GlobeMed collaborates with organization in Laos
Carolyn Hutrya | Tuesday, February 12, 2013
When junior Genevieve Gill-Wiehl first learned about the GlobeMed network in the spring of 2010, she knew it was something that would band together Notre Dame students interested in a movement toward global health equality.
After applying and being accepted as a chapter founder, she fostered a network of like-minded students who were officially recognized by SAO the spring of the following year. Fr. Bob Dowd, director of the Ford Family Program in Human Development Studies and Solidarity, stepped in as faculty advisor, and the new program was launched. The new chapter became part of a student-run non-profit organization with 50 chapters at universities across the United States, according to junior Kate Spencer, a campaign coordinator with GlobeMed.
As part of the organization, each chapter partners with a community-based grassroots organization facing health disparities in Africa, Asia, North America, and South America, Spencer said.
“[Our] chapters build these partnerships through frequent communication and innovative fundraising initiatives for collaborative health projects that help our partner organizations achieve their missions,” she said.
Discussions on global health issues prevail in the classroom while internships are also arranged with partner organizations overseas.
Spencer said the group of approximately 30 active members at Notre Dame is both very consistent and involved. The club holds weekly meetings at 9 p.m. on Wednesdays and also attends retreats and organizes fundraisers.
“Recently, we had a retreat for club members and discussed a lot of campaign ideas to raise money for the Promotion for Education and Development Association [PEDA],” Spencer said.
Spencer said the GlobeMed organization paired the Notre Dame chapter with the Laos network and students were thrilled to be working with them. PEDA is a non-profit organization based in Vientiane, Laos.
“Working with PEDA would give [GlobeMed members] the opportunity to make a tangible difference in Laos, but also educate students at Notre Dame about a country halfway around the world with a rich culture and history,” she said.
Spencer noted that the excitement to participate in GlobeMed was mutual.
“This is an opportunity for us to collaborate with GlobeMed and its students to improve the health of the communities, to exchange experiences about our works, open our ear to listen to new ideas from young generation…” chairman assistant and project coordinator at PEDA Thipphavanh Thammachith said through GlobeMed’s Notre Dame chapter. “That we may apply new ideas to our work and on the community projects, as our work is to provide technical information and education to support the community potential in solving socio-economic, health issues and so forth.”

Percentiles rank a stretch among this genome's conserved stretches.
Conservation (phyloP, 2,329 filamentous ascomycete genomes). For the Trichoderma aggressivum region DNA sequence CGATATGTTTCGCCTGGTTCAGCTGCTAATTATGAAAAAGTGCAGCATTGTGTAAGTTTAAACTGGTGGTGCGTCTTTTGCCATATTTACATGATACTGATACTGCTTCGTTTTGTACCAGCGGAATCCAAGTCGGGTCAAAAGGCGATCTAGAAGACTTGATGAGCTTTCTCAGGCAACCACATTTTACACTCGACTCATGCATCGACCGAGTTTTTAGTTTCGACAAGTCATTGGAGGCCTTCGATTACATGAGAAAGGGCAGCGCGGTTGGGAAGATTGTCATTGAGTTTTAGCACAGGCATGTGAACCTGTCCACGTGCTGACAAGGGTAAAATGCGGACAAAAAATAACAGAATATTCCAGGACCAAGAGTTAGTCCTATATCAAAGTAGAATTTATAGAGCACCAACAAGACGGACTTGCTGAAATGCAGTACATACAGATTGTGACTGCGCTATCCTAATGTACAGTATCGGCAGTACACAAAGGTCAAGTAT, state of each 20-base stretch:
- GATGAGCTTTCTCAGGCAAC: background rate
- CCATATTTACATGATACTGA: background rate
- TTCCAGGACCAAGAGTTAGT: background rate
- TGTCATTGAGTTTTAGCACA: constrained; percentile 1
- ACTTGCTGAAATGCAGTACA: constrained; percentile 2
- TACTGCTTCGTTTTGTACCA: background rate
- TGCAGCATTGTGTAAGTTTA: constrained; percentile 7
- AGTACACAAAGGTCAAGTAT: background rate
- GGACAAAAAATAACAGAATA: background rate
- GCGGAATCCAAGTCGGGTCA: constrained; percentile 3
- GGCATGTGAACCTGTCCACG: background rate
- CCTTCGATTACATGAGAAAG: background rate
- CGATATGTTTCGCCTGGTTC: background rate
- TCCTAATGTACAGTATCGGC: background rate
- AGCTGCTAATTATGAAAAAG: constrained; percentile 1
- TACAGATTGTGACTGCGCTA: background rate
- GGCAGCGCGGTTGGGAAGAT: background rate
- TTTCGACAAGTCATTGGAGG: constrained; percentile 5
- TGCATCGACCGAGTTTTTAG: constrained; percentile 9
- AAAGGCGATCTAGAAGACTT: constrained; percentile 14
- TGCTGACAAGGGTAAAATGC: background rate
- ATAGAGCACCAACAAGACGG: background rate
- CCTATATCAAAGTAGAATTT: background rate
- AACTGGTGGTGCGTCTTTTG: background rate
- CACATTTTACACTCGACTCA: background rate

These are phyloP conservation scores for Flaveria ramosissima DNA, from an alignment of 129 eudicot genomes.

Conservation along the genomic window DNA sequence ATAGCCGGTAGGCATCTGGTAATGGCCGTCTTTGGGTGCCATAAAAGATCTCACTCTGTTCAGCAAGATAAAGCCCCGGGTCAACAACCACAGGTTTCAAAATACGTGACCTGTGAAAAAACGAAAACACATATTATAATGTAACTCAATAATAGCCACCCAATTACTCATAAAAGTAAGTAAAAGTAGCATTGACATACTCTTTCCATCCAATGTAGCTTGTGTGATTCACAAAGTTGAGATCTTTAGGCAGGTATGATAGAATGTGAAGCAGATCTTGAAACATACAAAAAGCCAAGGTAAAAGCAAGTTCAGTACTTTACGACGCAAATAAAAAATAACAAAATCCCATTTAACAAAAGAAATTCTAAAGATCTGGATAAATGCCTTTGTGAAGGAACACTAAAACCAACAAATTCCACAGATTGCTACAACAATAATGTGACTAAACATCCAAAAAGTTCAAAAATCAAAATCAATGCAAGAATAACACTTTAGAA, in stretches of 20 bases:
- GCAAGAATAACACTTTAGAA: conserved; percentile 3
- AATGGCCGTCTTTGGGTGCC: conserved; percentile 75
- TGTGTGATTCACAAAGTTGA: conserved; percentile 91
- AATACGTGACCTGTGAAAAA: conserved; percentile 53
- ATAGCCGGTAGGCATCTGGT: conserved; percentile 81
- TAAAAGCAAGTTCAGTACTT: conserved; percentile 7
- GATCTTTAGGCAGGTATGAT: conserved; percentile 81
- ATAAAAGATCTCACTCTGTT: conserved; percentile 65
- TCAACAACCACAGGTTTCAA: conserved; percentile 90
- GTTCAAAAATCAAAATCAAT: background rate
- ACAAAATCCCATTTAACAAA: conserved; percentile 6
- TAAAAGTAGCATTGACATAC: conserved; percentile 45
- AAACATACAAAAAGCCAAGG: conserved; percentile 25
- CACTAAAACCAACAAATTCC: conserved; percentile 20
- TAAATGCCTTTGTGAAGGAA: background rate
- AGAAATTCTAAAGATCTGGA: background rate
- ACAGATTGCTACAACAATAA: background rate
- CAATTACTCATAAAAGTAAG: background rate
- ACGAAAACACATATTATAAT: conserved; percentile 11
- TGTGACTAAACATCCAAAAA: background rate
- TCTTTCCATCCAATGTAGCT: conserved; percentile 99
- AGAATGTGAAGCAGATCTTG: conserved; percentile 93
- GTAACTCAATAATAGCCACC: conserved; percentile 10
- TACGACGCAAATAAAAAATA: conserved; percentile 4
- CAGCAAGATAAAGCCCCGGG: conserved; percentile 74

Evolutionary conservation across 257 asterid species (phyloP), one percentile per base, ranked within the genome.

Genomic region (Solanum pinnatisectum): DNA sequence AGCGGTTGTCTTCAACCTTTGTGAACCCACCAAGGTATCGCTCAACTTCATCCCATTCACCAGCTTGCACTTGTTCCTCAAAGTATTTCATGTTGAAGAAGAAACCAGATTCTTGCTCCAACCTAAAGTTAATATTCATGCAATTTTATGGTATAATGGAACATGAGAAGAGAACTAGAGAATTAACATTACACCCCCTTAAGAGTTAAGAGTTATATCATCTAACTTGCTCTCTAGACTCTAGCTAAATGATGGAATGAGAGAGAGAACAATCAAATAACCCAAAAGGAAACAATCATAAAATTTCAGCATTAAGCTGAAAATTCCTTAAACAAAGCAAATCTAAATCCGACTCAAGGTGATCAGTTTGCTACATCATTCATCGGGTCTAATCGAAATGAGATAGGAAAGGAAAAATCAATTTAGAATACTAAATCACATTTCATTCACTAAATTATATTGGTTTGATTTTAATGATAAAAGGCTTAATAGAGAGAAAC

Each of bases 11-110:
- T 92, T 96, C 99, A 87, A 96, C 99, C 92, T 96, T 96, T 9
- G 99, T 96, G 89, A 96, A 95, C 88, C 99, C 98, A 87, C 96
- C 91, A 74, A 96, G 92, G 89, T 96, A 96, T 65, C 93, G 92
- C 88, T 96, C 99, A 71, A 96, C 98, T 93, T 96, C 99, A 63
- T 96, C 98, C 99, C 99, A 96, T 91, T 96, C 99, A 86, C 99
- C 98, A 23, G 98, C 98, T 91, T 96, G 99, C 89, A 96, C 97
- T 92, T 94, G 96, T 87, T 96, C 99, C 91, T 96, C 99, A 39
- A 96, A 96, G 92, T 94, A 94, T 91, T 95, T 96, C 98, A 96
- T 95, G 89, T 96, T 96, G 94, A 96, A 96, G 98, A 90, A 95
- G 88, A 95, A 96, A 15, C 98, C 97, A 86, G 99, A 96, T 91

Since joining with the Laotian organization, Notre Dame has remained in constant contact with PEDA. Updates are frequently sent overseas on club activities, Spencer said, and in turn those working overseas reveal their day-to-day activities both in the office and in the field.
“We are sending four students there for about three weeks this summer to intern for PEDA,” Spencer said. “They will be assisting with health prevention projects in the area and we are very excited to get the chance to meet PEDA employees in person and not just over Skype.”
Though this is an exciting opportunity to anticipate in the future, club members are focusing on a number of events taking place in the next few months as well.
Spencer said the club is hosting a baby-sitting night for faculty and staff for Valentine’s Day, and later this month it is joining with the Center for Social Concerns to hold a Soup and Substance event.
“Later in the spring, we are planning on having a donation yoga class, selling spring break bro-tanks, fundraising at the Holy Half and will be campaigning for the World Day of Social Justice on Feb. 18,” she said.
Other activities will include a basketball game called “Loose Change for Laos” where the proceeds will be sent to PEDA and a Five Guys fundraiser, which will take place Feb. 28.
“Through our chapter discussions, collaborations with PEDA and the support of all GlobeMed chapters, we are making progress in the fight for global health equality,” Spencer said.
Offering a unique and opening environment, GlobeMed provides many windows for involvement for all majors and those interested in global health. Spencer said the chapter is always looking for more members.
“We truly believe that health is a human right, and that we, as students, can be powerful agents of change,” Spencer said.